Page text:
Trello is a web-based list-making program designed in the Kanban method. Trello Enterprise is an Atlassian subsidiary. It was developed in 2011 by Fog Creek Software (now Glitch), spun off in 2014 to serve as the foundation of a different business in New York City, then sold to Atlassian in January 2017.
The word “trellis,” which had been used as a code name for the project in its early stages, inspired the name Trello. Joel Spolsky, the creator of Fog Creek, announced the launching of Trello at a TechCrunch event. The application was designated one of “The 7 Coolest Startups You Haven’t Heard of Yet” by Wired magazine in September 2011. According to Lifehacker, “it makes project collaboration easy and somewhat pleasurable.”
Index Ventures and Spark Capital provided $10,3 million in funding for it in 2014. The founders of Trello, Michael Pryor, and Joel Spolsky, owned the remaining shares after selling 22% of them to investors before being acquired. Trello claimed to have 14 million total signups and more than 1.1 million daily active users in May 2016.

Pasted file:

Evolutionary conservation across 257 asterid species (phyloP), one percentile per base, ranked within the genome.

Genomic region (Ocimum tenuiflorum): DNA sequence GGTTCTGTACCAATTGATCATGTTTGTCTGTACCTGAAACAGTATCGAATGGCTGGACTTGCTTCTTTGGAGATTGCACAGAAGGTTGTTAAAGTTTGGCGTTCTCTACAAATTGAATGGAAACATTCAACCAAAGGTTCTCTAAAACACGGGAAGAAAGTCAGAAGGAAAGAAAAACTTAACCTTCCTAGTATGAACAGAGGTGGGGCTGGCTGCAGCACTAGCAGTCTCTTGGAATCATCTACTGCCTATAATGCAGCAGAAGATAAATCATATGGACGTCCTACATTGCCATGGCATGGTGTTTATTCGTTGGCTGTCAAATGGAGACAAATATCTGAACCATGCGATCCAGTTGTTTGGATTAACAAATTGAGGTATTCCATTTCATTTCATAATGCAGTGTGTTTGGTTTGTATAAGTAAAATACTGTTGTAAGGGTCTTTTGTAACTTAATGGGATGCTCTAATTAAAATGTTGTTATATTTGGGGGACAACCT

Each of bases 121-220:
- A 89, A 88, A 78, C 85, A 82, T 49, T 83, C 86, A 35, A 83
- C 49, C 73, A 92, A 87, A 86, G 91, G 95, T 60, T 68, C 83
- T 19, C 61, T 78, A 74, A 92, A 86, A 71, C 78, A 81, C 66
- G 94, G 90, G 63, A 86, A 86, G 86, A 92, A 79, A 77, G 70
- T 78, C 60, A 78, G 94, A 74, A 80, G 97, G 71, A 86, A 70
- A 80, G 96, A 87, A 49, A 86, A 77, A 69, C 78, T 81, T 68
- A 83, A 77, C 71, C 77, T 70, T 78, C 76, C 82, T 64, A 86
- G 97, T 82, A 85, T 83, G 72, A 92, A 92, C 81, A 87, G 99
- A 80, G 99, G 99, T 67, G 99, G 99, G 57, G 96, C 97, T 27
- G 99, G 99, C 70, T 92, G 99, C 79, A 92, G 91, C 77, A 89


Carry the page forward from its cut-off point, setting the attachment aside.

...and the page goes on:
Atlassian declared its intention to purchase Trello for $425 million on January 9, 2017. $360 million in cash and $65 million in shares and options were used to complete the deal. In December 2018, Butler, a business that created a “Power-Up” for automating chores within a Trello board, was acquired by Trello Enterprise. In March 2019 Trello claimed 35 million users, and in October 2019 it predicted 50 million users.
Users can create custom task boards with a variety of columns and move things around within them. Columns typically feature task statuses like To Do, In Progress, and Done. In addition to case management in law offices, the program can be used for real estate administration, software project management, lesson planning, school bulletin boards, accountancy, web design, and gaming.
Trello received a 3.5 out of 5 rating from PC Magazine on January 26, 2017. The publication described it as “fluid” and said that “you can get quite creative,” but added that “it may take some experimenting to figure out how to effectively use it for your team and the workload you handle.
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